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Gadgetology - Marketing or Useful Advance

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Comments

  • rorrrorr Posts: 3,630
    Well, it would make for an interesting scenario if the rears steered at the same RATE as the fronts......however, most 4ws systems that I'm aware of steer the rears to a much less degree than the fronts (when both turn in the same direction).
  • rockyleerockylee Posts: 14,011
    however, most 4ws systems that I'm aware of steer the rears to a much less degree than the fronts (when both turn in the same direction).

    Yes that is correct (4WS system) but it does work very well. Look at the big ol' Infiniti M45 for a good reference. ;)

    Rocky
  • snakeweaselsnakeweasel a Certified Edmunds Poster.Posts: 11,568
    All the 4Ws systems I am aware of turn the rear wheels opposite of the front.

    There are three types of people in this world. Those who are good at math and those who are not.

  • rockyleerockylee Posts: 14,011
    snake, I believe you are correct pal. ;)

    Rocky
  • rorrrorr Posts: 3,630
    "All the 4Ws systems I am aware of turn the rear wheels opposite of the front."

    .....at low speed.

    From wiki:

    "Four-wheel steering (or all wheel steering) is a system employed by some vehicles to increase vehicle stability while maneuvering at high speed, or to decrease turning radius at low speed.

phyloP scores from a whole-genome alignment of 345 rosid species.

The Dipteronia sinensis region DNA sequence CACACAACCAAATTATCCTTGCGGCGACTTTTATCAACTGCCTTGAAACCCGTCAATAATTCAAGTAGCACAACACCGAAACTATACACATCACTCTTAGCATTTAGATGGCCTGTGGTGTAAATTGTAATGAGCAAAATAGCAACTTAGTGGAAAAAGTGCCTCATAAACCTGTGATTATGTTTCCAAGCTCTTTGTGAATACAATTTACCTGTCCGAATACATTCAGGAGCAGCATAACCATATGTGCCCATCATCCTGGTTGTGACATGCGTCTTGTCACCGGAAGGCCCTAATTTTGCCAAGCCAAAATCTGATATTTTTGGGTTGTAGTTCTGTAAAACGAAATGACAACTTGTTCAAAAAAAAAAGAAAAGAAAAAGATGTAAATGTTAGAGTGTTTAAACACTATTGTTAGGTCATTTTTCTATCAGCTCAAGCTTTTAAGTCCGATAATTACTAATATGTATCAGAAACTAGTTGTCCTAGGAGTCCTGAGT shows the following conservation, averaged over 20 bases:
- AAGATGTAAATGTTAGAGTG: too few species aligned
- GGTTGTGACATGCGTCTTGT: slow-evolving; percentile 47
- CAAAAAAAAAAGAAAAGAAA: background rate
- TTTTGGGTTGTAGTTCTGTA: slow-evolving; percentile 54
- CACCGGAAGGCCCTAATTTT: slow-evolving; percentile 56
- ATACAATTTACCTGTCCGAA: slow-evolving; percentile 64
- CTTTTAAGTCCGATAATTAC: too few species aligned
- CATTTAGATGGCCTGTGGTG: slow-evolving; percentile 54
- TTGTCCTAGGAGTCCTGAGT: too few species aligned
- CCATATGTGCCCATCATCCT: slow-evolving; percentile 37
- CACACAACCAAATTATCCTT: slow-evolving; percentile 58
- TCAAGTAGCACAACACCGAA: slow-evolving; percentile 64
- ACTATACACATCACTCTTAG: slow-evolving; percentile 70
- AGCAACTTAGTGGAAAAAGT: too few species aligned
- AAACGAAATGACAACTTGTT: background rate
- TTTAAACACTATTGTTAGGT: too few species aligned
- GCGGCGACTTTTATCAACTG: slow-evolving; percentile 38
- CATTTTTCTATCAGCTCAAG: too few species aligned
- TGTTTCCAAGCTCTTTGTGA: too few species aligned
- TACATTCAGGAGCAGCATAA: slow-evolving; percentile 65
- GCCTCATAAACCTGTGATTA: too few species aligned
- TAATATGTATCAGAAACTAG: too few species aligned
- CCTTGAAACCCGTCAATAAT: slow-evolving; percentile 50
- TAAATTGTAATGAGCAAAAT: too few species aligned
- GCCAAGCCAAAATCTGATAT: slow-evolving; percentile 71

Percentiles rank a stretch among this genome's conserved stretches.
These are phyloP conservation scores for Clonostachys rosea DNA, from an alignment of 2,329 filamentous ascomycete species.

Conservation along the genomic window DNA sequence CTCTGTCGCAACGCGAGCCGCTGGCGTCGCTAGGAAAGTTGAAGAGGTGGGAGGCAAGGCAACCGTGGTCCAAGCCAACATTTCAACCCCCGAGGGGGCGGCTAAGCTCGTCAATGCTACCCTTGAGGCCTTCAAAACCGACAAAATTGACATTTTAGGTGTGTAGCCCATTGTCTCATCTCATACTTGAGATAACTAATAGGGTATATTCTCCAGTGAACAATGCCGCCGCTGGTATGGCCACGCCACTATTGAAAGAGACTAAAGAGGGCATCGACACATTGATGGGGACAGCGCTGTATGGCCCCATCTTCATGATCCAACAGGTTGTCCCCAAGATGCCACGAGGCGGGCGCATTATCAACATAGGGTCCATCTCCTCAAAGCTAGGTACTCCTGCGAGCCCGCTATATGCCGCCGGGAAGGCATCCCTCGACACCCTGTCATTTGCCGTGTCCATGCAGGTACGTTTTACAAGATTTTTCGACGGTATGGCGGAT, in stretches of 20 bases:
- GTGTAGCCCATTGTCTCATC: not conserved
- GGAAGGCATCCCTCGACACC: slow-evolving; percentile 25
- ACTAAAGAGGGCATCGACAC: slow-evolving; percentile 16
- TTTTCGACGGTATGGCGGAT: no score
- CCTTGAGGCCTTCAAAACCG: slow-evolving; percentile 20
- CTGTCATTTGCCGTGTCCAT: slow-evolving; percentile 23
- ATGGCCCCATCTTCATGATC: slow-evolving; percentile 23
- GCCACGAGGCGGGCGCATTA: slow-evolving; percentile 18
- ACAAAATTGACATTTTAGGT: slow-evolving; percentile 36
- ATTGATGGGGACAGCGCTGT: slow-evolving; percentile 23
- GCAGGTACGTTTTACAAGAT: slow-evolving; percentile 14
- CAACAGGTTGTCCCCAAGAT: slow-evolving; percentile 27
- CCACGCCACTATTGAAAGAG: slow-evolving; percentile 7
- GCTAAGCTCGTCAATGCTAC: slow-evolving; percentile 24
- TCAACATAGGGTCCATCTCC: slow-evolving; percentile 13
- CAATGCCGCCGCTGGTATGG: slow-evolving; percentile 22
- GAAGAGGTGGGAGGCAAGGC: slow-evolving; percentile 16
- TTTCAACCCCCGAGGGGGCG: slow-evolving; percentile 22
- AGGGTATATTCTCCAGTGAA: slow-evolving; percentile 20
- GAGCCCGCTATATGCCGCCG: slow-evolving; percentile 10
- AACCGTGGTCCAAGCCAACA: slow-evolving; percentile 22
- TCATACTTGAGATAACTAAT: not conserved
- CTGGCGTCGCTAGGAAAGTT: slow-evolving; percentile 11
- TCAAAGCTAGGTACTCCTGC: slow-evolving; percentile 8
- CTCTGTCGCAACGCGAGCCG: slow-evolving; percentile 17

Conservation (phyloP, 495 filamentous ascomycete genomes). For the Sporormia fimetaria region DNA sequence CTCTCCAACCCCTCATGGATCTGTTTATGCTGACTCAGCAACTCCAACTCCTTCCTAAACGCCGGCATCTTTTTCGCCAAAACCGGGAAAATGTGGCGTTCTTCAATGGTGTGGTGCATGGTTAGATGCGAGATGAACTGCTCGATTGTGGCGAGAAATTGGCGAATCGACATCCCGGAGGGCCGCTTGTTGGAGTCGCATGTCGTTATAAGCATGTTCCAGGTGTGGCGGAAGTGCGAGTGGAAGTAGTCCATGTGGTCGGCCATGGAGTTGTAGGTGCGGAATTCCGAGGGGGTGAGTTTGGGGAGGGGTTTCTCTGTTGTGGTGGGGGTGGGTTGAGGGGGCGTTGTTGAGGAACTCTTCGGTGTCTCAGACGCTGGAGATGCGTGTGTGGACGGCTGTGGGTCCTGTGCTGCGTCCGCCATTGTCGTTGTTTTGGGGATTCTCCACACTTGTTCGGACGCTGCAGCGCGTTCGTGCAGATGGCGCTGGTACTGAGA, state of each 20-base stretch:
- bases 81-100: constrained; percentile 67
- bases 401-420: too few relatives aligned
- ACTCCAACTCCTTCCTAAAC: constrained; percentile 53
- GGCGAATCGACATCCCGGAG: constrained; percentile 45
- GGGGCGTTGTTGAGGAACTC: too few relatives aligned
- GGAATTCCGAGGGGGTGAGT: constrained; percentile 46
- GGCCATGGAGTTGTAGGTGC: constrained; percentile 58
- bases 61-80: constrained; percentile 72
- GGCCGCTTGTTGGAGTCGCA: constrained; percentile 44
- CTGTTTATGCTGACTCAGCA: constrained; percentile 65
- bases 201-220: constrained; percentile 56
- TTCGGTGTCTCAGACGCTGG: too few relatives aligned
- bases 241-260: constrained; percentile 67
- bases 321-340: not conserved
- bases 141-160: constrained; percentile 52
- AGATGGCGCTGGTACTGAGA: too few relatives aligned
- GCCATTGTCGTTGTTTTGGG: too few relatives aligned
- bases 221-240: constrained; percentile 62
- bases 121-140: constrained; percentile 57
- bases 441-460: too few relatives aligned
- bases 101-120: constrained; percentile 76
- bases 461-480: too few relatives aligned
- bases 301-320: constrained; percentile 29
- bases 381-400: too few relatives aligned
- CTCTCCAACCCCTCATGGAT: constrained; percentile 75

In most four-wheel steering systems, the rear wheels are steered by a computer and actuators. The rear wheels generally cannot turn as far as the front wheels.

    Sports cars sometimes include 4-wheel steering for stability at high speeds. When performing an abrupt lane change at highway speeds, for example, a car with four-wheel steering will avoid rear suspension loading common in 2-wheel steering cars. Because the rear wheels steer in the same direction as the front wheels, the car is transitioned more gently into turning.

    Alternatively, several systems (including Delphi's Quadrasteer and the system in Honda's Prelude line) allow for the rear wheels to be steered in the opposite direction as the front wheels during low speeds. This allows the vehicle to turn in a significantly smaller radius—sometimes critical for large trucks or vehicles with trailers."


    http://en.wikipedia.org/wiki/4WS#Cars_with_four_wheel_steering
  • rockyleerockylee Posts: 14,011
    Thanx for the post rorr. :) I as most of you know am a huge advocate of more 4-Wheel Steering Systems to be available on the market. The greatest example was the Dodge Stealth TT because it used All-Wheel Drive also to further enhance it's performance capability. I could only imagine what such a modern system could be capable of today with a combo of both. ex. A Porsche 911 with AWD & 4WS. ;) :surprise:

    I do think we will see it really soon because the rumor says the Nissan Skyline? GT-R will have TT 450hp AWD & 4WS and I will be willing to bet that this will become the greatest modern sports car in the world at any price. ;) I will tell you this much, this GM fan would love to own a copy. If the GM-Nissan Merge would of worked out I just might of saved all my pennies and bought one. :D